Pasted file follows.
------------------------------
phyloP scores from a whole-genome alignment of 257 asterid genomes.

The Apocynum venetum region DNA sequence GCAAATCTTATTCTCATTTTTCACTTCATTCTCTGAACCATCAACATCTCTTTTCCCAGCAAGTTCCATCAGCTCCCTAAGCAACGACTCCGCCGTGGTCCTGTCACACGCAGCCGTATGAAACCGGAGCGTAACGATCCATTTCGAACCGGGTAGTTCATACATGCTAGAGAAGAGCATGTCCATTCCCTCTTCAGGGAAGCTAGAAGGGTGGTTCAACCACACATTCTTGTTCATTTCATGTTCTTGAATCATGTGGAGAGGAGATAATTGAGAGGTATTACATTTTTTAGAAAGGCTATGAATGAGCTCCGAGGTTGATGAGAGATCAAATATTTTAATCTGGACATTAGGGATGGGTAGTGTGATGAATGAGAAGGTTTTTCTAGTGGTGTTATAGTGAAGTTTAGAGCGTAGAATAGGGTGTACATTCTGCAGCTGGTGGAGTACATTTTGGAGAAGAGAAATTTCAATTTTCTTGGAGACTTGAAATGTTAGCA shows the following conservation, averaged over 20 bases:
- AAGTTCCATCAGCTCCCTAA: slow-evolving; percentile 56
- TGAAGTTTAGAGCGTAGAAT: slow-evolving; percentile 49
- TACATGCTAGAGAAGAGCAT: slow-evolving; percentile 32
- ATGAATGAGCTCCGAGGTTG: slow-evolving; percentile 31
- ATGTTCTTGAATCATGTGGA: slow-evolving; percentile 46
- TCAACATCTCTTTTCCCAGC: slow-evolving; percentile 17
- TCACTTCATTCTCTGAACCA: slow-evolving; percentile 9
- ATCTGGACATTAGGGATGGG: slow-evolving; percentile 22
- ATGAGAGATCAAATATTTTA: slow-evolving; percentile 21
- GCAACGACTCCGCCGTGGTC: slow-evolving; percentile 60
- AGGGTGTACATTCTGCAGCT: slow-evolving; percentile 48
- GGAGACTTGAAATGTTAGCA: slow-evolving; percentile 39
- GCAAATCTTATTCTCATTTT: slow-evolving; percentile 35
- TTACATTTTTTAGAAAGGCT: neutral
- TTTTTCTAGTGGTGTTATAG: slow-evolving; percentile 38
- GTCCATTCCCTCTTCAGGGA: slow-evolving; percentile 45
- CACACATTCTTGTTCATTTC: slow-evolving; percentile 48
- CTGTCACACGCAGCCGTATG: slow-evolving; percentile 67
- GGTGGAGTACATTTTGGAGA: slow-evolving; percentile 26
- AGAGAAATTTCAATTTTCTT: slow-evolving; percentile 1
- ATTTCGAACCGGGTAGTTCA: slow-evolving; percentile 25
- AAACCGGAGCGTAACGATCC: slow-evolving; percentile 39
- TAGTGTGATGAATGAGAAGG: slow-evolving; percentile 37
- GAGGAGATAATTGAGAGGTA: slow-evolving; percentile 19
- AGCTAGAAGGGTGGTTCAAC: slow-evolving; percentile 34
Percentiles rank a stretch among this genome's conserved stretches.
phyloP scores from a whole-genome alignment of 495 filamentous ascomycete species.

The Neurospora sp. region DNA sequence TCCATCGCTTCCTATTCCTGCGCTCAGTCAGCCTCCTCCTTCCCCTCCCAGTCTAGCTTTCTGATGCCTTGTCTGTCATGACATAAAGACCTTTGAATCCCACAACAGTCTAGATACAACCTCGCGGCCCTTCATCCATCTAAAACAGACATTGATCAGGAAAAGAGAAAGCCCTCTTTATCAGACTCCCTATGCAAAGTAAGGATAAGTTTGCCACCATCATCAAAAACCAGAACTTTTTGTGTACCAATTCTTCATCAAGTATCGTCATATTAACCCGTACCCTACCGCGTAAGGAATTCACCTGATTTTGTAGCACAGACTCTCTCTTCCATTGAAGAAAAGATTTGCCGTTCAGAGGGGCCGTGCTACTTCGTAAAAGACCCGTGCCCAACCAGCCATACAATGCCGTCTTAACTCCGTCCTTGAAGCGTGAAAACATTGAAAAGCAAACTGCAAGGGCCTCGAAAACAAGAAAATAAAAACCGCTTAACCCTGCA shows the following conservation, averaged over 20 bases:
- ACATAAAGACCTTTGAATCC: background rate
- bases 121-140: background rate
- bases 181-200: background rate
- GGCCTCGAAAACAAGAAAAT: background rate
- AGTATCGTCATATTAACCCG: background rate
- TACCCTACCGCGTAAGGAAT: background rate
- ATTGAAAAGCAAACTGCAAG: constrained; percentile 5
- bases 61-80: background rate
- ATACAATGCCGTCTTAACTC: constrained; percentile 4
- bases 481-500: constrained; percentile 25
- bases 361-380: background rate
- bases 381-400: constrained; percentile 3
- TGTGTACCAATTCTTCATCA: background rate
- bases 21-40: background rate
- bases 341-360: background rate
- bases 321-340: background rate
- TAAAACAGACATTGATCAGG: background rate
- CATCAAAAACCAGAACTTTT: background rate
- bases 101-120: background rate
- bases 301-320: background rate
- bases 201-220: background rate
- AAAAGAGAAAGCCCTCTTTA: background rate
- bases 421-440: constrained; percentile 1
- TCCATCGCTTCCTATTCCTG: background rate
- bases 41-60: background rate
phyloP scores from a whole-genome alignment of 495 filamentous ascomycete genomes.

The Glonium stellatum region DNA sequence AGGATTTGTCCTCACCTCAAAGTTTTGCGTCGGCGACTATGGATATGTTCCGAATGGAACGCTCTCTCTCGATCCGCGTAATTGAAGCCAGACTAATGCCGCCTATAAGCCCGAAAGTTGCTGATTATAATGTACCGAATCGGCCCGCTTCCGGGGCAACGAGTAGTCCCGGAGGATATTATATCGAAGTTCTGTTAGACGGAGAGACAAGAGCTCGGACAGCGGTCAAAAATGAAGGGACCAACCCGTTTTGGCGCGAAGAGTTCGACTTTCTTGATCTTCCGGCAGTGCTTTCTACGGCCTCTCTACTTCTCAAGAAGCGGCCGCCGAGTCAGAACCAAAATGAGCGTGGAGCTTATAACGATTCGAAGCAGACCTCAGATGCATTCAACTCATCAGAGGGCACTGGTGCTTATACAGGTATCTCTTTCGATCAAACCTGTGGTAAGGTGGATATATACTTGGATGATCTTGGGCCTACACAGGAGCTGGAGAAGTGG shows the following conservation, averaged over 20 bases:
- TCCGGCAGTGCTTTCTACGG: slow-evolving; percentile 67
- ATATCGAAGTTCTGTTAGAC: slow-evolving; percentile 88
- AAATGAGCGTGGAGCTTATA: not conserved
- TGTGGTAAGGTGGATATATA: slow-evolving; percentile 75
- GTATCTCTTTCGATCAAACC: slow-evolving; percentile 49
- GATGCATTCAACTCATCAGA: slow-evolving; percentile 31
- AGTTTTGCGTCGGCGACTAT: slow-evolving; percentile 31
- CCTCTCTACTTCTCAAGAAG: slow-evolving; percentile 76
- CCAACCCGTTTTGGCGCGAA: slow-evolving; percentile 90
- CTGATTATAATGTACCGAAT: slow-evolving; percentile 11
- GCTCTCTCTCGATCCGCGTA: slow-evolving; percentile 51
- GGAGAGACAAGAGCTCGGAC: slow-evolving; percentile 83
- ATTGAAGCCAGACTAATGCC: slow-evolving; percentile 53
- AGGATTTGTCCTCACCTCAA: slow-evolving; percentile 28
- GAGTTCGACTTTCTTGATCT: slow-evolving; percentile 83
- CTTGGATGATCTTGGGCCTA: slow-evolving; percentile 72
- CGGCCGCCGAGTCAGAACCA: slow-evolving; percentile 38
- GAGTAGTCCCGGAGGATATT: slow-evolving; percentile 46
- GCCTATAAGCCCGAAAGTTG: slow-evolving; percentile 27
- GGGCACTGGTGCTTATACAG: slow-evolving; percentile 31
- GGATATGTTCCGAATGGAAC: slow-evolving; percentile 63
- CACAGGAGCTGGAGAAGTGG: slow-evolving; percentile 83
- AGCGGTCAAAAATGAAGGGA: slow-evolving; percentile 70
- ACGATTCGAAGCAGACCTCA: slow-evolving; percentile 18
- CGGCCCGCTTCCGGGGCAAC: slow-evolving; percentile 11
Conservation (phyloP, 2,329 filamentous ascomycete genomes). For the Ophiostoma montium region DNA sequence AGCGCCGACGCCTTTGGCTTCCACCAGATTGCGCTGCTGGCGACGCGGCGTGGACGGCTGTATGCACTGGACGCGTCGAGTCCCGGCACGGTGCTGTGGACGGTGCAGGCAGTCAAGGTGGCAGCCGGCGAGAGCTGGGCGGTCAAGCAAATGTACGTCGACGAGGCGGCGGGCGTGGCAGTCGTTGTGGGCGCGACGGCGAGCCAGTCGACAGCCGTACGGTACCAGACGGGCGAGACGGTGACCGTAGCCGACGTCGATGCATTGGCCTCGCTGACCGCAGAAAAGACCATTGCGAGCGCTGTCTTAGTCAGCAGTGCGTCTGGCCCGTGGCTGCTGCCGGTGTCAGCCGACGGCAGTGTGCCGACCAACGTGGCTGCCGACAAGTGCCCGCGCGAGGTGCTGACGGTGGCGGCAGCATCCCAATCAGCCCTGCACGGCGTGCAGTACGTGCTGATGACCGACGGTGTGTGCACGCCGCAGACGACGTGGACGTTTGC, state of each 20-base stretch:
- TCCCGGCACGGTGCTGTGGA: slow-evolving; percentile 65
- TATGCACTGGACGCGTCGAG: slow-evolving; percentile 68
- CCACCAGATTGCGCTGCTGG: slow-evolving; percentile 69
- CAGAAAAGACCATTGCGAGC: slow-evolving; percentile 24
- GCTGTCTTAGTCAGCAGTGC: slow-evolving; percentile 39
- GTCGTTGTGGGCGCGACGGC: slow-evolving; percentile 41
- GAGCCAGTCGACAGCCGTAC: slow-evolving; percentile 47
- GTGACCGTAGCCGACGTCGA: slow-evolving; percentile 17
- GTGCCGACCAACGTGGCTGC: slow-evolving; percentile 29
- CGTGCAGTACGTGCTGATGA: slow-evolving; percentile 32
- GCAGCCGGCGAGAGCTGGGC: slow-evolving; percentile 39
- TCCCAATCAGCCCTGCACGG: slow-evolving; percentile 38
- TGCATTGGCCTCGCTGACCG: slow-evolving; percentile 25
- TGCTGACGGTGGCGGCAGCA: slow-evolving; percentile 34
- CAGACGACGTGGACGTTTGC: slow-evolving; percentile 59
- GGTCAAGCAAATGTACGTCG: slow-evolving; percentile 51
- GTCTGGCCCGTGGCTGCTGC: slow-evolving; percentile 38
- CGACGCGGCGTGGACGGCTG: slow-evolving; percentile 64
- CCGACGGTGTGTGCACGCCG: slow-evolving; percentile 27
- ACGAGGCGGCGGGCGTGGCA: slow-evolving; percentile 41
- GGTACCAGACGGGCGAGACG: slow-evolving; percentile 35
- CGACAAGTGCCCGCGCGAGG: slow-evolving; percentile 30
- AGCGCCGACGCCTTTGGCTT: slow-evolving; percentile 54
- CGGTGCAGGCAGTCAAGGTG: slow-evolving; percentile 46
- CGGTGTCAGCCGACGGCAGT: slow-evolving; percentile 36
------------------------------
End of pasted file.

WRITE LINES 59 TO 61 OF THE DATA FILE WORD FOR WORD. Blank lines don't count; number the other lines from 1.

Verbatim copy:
- ATATCGAAGTTCTGTTAGAC: slow-evolving; percentile 88
- AAATGAGCGTGGAGCTTATA: not conserved
- TGTGGTAAGGTGGATATATA: slow-evolving; percentile 75